"I talked to all the guys when they came to Texas and I talked to them (Tuesday)," Kelley said. "I went over and gave BoMel a big hug and told him, 'Man, I'm sorry. I wanted to be here. It just didn't work out.' That's part of it. It wasn't for a lack of effort. There was obviously genuine interest from me and definitely some genuine interest from their side. Things just go different ways sometimes in free agency."

Kelley has carried last year's success into this season with the Rangers. He is already 3-0 with a save and a 1.80 ERA, as well as a 0.80 WHIP. He has notched nine strikeouts in 10 innings without issuing a single walk.

"It's been great," Kelley said. "It's a good group. It kind of reminds me of what we had over there last year (with the A's), as far as a good mix of young guys with some veterans, a lot of energy, and a lot of will to not give in and keep fighting. It's been a good experience."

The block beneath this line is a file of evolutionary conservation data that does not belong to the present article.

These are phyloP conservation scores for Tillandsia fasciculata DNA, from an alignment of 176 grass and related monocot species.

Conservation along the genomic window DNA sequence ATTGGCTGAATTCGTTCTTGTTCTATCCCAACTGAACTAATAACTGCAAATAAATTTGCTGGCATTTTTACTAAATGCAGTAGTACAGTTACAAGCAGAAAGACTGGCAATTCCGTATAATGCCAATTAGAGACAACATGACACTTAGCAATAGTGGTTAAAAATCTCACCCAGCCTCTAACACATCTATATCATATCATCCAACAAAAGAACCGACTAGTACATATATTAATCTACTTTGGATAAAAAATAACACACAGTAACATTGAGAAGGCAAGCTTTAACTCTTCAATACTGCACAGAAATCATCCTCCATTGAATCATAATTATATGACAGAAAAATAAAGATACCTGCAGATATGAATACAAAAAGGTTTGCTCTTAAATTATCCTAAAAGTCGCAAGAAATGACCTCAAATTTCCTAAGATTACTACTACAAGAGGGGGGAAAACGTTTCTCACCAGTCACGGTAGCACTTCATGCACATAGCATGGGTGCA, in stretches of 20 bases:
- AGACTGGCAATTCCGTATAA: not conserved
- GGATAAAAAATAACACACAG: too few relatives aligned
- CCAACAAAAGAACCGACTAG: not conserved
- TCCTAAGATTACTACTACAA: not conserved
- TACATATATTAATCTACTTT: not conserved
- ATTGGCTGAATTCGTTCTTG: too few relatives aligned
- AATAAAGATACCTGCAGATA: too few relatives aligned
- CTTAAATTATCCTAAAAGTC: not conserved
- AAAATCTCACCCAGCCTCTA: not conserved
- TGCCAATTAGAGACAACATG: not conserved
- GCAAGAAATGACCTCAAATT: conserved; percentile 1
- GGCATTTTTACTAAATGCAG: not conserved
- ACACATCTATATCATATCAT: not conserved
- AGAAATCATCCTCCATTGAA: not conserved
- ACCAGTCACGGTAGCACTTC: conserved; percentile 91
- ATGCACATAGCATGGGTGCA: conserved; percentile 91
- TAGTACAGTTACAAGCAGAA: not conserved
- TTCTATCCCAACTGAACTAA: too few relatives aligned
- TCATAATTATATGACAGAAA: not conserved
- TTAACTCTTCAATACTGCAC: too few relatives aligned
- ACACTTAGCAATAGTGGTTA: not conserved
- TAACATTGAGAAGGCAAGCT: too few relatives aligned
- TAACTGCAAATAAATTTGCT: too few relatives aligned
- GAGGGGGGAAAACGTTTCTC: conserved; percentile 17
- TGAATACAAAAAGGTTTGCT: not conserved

Kelley is extremely thankful for the opportunity the A's gave him last season, especially after the Nationals let him go following his now infamous -- and probably overblown -- glove-slamming incident. He believes his time in Oakland rejuvenated his career.

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"I had fun when I went over there and saw a renewed energy and passion for just going out and having fun and enjoying it, and it not feeling like work every day," Kelley said. "It was a great experience. I loved it."

For now, Kelley is happy to be a Texas Ranger, although he doesn't rule out a return to Oakland down the road.